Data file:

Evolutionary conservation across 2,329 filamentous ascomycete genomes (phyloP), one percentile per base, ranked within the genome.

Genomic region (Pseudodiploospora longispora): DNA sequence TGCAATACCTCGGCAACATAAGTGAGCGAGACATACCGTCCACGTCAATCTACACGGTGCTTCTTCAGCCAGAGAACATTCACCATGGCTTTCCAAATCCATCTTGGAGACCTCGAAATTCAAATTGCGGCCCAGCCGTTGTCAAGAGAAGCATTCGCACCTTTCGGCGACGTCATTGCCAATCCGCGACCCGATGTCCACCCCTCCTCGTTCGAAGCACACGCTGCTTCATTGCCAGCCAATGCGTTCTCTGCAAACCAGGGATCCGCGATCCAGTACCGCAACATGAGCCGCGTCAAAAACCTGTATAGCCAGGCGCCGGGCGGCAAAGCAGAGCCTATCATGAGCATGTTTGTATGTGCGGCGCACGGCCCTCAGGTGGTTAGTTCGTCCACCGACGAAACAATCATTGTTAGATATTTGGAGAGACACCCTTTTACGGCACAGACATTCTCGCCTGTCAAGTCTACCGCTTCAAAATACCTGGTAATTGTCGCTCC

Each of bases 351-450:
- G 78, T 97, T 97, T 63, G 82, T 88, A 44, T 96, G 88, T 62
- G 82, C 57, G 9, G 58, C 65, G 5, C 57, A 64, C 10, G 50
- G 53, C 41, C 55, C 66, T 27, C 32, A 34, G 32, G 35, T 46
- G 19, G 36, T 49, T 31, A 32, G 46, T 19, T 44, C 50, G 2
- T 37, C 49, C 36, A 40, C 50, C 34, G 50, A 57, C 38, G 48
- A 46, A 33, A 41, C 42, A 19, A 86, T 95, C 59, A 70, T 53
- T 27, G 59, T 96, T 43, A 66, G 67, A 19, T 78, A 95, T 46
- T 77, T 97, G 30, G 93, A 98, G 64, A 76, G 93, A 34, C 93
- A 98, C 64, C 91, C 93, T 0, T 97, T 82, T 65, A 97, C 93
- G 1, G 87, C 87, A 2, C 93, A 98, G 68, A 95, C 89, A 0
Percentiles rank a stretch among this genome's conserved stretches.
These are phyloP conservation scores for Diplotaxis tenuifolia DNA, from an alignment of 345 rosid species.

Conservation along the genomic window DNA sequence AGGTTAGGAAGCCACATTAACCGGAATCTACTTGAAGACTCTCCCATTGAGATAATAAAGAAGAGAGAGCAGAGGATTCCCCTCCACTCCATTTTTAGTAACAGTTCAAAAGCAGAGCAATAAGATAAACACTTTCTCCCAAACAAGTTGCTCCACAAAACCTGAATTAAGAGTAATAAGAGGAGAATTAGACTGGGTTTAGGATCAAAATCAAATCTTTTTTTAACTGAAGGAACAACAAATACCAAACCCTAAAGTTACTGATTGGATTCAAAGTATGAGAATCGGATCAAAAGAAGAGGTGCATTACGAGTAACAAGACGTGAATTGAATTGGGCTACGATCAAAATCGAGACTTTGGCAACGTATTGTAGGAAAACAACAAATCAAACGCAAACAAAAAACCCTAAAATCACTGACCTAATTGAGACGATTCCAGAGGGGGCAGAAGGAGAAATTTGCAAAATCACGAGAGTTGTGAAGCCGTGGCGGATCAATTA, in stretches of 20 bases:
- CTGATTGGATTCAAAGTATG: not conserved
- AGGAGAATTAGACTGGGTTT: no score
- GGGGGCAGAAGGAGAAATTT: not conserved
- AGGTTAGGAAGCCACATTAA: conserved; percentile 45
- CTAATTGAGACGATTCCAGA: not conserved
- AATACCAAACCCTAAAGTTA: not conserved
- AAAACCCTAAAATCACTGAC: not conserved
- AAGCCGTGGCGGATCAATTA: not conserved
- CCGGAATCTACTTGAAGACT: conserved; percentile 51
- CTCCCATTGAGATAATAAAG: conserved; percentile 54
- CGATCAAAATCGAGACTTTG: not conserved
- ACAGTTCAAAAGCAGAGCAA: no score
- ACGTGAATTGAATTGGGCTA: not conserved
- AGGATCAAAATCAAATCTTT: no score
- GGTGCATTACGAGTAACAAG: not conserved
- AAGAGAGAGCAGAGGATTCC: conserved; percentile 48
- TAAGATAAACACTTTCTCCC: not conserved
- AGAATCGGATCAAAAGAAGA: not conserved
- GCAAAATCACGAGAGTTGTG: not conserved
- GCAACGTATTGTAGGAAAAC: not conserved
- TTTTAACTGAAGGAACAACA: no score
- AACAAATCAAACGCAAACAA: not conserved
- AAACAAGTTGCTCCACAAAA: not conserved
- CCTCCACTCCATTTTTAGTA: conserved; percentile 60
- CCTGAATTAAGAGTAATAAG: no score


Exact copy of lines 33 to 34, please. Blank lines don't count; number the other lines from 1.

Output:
- TAAGATAAACACTTTCTCCC: not conserved
- AGAATCGGATCAAAAGAAGA: not conserved